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Formal Aspects of Computing

, Volume 23, Issue 5, pp 607–626 | Cite as

Building a push-button RESOLVE verifier: Progress and challenges

  • Murali Sitaraman
  • Bruce Adcock
  • Jeremy Avigad
  • Derek Bronish
  • Paolo Bucci
  • David Frazier
  • Harvey M. Friedman
  • Heather Harton
  • Wayne Heym
  • Jason Kirschenbaum
  • Joan Krone
  • Hampton Smith
  • Bruce W. Weide
Original Article

Abstract

A central objective of the verifying compiler grand challenge is to develop a push-button verifier that generates proofs of correctness in a syntax-driven fashion similar to the way an ordinary compiler generates machine code. The software developer’s role is then to provide suitable specifications and annotated code, but otherwise to have no direct involvement in the verification step. However, the general mathematical developments and results upon which software correctness is based may be established through a separate formal proof process in which proofs might be mechanically checked, but not necessarily automatically generated. While many ideas that could conceivably form the basis for software verification have been known “in principle” for decades, and several tools to support an aspect of verification have been devised, practical fully automated verification of full software behavior remains a grand challenge. This paper explains how RESOLVE takes a step towards addressing this challenge by integrating foundational and practical elements of software engineering, programming languages, and mathematical logic into a coherent framework. Current versions of the RESOLVE verifier generate verification conditions (VCs) for the correctness of component-based software in a modular fashion—one component at a time. The VCs are currently verified using automated capabilities of the Isabelle proof assistant, the SMT solver Z3, a minimalist rewrite prover, and some specialized decision procedures. Initial experiments with the tools and further analytic considerations show both the progress that has been made and the challenges that remain.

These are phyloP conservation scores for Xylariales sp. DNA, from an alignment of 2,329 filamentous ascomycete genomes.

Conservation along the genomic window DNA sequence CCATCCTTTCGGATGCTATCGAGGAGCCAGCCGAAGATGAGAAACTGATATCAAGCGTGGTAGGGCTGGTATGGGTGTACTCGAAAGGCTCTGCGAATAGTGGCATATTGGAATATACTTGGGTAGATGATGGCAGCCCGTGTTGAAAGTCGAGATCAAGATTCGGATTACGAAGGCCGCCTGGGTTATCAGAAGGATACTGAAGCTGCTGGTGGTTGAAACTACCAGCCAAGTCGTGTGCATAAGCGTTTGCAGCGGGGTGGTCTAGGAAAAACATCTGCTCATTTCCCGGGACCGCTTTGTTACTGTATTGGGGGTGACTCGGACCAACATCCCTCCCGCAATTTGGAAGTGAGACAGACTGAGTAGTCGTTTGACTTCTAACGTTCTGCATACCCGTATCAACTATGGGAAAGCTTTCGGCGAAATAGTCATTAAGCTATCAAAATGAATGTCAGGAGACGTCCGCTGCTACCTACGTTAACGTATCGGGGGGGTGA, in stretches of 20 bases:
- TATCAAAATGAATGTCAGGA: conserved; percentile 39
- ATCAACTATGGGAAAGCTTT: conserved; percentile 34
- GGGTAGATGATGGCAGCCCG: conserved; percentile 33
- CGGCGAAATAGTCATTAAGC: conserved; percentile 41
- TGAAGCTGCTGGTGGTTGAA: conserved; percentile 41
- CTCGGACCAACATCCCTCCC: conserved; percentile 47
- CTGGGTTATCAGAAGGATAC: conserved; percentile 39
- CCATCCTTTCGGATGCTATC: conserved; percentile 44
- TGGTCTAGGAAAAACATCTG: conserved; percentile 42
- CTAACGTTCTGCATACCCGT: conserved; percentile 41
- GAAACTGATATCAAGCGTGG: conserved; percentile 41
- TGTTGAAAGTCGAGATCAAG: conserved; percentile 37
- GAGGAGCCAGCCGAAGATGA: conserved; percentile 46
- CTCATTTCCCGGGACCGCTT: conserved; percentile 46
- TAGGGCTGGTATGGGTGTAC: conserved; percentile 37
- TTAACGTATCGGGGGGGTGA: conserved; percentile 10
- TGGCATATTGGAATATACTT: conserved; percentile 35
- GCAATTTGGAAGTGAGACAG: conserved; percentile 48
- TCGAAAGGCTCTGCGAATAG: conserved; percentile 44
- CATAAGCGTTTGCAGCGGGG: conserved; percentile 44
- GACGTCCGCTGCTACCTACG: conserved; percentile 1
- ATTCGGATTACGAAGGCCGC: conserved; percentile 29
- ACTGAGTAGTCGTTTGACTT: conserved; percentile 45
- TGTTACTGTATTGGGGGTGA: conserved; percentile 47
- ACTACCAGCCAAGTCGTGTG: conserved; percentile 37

Keywords

Languages Software engineering Theorem proving Tools Verification 

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Copyright information

© British Computer Society 2010

Authors and Affiliations

  • Murali Sitaraman
    • 1
  • Bruce Adcock
    • 2
  • Jeremy Avigad
    • 3
  • Derek Bronish
    • 2
  • Paolo Bucci
    • 2
  • David Frazier
    • 1
  • Harvey M. Friedman
    • 2
    • 4
  • Heather Harton
    • 1
  • Wayne Heym
    • 2
  • Jason Kirschenbaum
    • 2
  • Joan Krone
    • 5
  • Hampton Smith
    • 1
  • Bruce W. Weide
    • 2
  1. 1.School of ComputingClemson UniversityClemsonUSA
  2. 2.Department of Computer Science and EngineeringThe Ohio State UniversityColumbusUSA
  3. 3.Department of PhilosophyCarnegie Mellon UniversityPittsburghUSA
  4. 4.Department of MathematicsThe Ohio State UniversityColumbusUSA
  5. 5.Department of Mathematics and Computer ScienceDenison UniversityGranvilleUSA

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